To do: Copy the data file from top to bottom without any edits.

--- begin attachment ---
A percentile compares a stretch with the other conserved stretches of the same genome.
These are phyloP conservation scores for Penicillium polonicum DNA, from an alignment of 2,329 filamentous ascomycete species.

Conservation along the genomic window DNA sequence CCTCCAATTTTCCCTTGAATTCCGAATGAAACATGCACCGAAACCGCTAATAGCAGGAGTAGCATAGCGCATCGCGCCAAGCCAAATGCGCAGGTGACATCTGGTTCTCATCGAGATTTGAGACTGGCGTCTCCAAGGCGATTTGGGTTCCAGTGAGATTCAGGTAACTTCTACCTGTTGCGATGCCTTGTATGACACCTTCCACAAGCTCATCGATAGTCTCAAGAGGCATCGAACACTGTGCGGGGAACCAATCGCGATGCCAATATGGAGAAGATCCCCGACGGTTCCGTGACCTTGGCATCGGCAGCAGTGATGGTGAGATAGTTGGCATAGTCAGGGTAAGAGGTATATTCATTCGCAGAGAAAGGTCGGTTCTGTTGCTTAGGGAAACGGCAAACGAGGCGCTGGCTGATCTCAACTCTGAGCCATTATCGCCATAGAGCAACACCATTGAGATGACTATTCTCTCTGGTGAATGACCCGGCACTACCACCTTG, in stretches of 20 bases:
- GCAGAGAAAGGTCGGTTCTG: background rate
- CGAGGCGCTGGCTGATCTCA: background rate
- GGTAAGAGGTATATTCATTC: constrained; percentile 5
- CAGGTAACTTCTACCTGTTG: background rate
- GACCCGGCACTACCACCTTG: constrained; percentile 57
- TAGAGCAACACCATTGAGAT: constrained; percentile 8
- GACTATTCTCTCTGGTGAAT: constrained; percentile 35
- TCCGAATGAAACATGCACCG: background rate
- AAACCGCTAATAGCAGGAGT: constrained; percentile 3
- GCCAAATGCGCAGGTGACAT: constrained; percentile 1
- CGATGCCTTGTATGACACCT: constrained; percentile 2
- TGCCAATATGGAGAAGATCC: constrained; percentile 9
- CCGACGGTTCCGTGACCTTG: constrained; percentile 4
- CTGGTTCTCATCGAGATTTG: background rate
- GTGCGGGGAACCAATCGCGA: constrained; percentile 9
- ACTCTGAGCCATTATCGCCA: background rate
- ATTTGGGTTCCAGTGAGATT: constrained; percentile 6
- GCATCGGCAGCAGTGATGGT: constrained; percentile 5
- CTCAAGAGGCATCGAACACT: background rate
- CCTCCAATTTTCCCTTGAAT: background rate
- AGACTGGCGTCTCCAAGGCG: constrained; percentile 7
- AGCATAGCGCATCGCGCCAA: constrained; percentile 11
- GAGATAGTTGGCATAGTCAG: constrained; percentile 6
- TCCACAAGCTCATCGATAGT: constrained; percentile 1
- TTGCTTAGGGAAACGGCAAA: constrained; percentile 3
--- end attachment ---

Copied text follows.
A percentile compares a stretch with the other conserved stretches of the same genome.
These are phyloP conservation scores for Penicillium polonicum DNA, from an alignment of 2,329 filamentous ascomycete species.

Conservation along the genomic window DNA sequence CCTCCAATTTTCCCTTGAATTCCGAATGAAACATGCACCGAAACCGCTAATAGCAGGAGTAGCATAGCGCATCGCGCCAAGCCAAATGCGCAGGTGACATCTGGTTCTCATCGAGATTTGAGACTGGCGTCTCCAAGGCGATTTGGGTTCCAGTGAGATTCAGGTAACTTCTACCTGTTGCGATGCCTTGTATGACACCTTCCACAAGCTCATCGATAGTCTCAAGAGGCATCGAACACTGTGCGGGGAACCAATCGCGATGCCAATATGGAGAAGATCCCCGACGGTTCCGTGACCTTGGCATCGGCAGCAGTGATGGTGAGATAGTTGGCATAGTCAGGGTAAGAGGTATATTCATTCGCAGAGAAAGGTCGGTTCTGTTGCTTAGGGAAACGGCAAACGAGGCGCTGGCTGATCTCAACTCTGAGCCATTATCGCCATAGAGCAACACCATTGAGATGACTATTCTCTCTGGTGAATGACCCGGCACTACCACCTTG, in stretches of 20 bases:
- GCAGAGAAAGGTCGGTTCTG: background rate
- CGAGGCGCTGGCTGATCTCA: background rate
- GGTAAGAGGTATATTCATTC: constrained; percentile 5
- CAGGTAACTTCTACCTGTTG: background rate
- GACCCGGCACTACCACCTTG: constrained; percentile 57
- TAGAGCAACACCATTGAGAT: constrained; percentile 8
- GACTATTCTCTCTGGTGAAT: constrained; percentile 35
- TCCGAATGAAACATGCACCG: background rate
- AAACCGCTAATAGCAGGAGT: constrained; percentile 3
- GCCAAATGCGCAGGTGACAT: constrained; percentile 1
- CGATGCCTTGTATGACACCT: constrained; percentile 2
- TGCCAATATGGAGAAGATCC: constrained; percentile 9
- CCGACGGTTCCGTGACCTTG: constrained; percentile 4
- CTGGTTCTCATCGAGATTTG: background rate
- GTGCGGGGAACCAATCGCGA: constrained; percentile 9
- ACTCTGAGCCATTATCGCCA: background rate
- ATTTGGGTTCCAGTGAGATT: constrained; percentile 6
- GCATCGGCAGCAGTGATGGT: constrained; percentile 5
- CTCAAGAGGCATCGAACACT: background rate
- CCTCCAATTTTCCCTTGAAT: background rate
- AGACTGGCGTCTCCAAGGCG: constrained; percentile 7
- AGCATAGCGCATCGCGCCAA: constrained; percentile 11
- GAGATAGTTGGCATAGTCAG: constrained; percentile 6
- TCCACAAGCTCATCGATAGT: constrained; percentile 1
- TTGCTTAGGGAAACGGCAAA: constrained; percentile 3